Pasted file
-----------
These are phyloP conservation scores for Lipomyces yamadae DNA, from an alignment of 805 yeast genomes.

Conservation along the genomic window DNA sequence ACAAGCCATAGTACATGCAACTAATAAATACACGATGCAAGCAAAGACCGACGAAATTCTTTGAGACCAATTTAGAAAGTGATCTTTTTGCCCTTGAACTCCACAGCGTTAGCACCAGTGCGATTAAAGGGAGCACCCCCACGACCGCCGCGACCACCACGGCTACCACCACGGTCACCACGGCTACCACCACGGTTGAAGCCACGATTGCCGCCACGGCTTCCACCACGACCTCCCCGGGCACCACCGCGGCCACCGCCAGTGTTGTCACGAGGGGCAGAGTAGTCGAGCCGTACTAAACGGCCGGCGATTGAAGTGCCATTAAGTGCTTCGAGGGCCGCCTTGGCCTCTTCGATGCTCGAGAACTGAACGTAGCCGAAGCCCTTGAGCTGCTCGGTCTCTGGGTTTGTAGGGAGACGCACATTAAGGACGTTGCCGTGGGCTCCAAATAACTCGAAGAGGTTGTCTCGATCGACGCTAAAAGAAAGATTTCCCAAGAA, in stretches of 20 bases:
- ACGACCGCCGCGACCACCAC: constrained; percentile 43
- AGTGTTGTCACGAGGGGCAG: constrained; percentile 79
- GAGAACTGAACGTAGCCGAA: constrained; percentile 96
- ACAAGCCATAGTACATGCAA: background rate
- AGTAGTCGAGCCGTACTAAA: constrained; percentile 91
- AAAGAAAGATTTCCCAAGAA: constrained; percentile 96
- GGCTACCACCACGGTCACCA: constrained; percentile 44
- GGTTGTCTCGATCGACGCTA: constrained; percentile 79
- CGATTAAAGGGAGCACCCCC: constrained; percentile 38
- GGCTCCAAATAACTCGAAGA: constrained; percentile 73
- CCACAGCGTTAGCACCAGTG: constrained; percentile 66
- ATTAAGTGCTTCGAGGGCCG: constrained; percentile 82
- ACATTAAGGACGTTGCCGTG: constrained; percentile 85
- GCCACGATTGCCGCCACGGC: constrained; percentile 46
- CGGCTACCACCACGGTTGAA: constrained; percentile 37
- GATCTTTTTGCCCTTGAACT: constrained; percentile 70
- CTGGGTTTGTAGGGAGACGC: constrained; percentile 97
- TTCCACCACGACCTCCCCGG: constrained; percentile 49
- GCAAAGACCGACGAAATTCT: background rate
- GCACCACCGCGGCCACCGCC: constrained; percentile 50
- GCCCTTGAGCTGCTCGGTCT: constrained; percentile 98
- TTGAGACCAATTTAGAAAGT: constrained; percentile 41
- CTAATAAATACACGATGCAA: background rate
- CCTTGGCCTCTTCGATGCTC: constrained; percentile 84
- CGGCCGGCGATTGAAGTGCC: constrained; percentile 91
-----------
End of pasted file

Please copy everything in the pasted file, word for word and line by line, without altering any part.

These are phyloP conservation scores for Lipomyces yamadae DNA, from an alignment of 805 yeast genomes.

Conservation along the genomic window DNA sequence ACAAGCCATAGTACATGCAACTAATAAATACACGATGCAAGCAAAGACCGACGAAATTCTTTGAGACCAATTTAGAAAGTGATCTTTTTGCCCTTGAACTCCACAGCGTTAGCACCAGTGCGATTAAAGGGAGCACCCCCACGACCGCCGCGACCACCACGGCTACCACCACGGTCACCACGGCTACCACCACGGTTGAAGCCACGATTGCCGCCACGGCTTCCACCACGACCTCCCCGGGCACCACCGCGGCCACCGCCAGTGTTGTCACGAGGGGCAGAGTAGTCGAGCCGTACTAAACGGCCGGCGATTGAAGTGCCATTAAGTGCTTCGAGGGCCGCCTTGGCCTCTTCGATGCTCGAGAACTGAACGTAGCCGAAGCCCTTGAGCTGCTCGGTCTCTGGGTTTGTAGGGAGACGCACATTAAGGACGTTGCCGTGGGCTCCAAATAACTCGAAGAGGTTGTCTCGATCGACGCTAAAAGAAAGATTTCCCAAGAA, in stretches of 20 bases:
- ACGACCGCCGCGACCACCAC: constrained; percentile 43
- AGTGTTGTCACGAGGGGCAG: constrained; percentile 79
- GAGAACTGAACGTAGCCGAA: constrained; percentile 96
- ACAAGCCATAGTACATGCAA: background rate
- AGTAGTCGAGCCGTACTAAA: constrained; percentile 91
- AAAGAAAGATTTCCCAAGAA: constrained; percentile 96
- GGCTACCACCACGGTCACCA: constrained; percentile 44
- GGTTGTCTCGATCGACGCTA: constrained; percentile 79
- CGATTAAAGGGAGCACCCCC: constrained; percentile 38
- GGCTCCAAATAACTCGAAGA: constrained; percentile 73
- CCACAGCGTTAGCACCAGTG: constrained; percentile 66
- ATTAAGTGCTTCGAGGGCCG: constrained; percentile 82
- ACATTAAGGACGTTGCCGTG: constrained; percentile 85
- GCCACGATTGCCGCCACGGC: constrained; percentile 46
- CGGCTACCACCACGGTTGAA: constrained; percentile 37
- GATCTTTTTGCCCTTGAACT: constrained; percentile 70
- CTGGGTTTGTAGGGAGACGC: constrained; percentile 97
- TTCCACCACGACCTCCCCGG: constrained; percentile 49
- GCAAAGACCGACGAAATTCT: background rate
- GCACCACCGCGGCCACCGCC: constrained; percentile 50
- GCCCTTGAGCTGCTCGGTCT: constrained; percentile 98
- TTGAGACCAATTTAGAAAGT: constrained; percentile 41
- CTAATAAATACACGATGCAA: background rate
- CCTTGGCCTCTTCGATGCTC: constrained; percentile 84
- CGGCCGGCGATTGAAGTGCC: constrained; percentile 91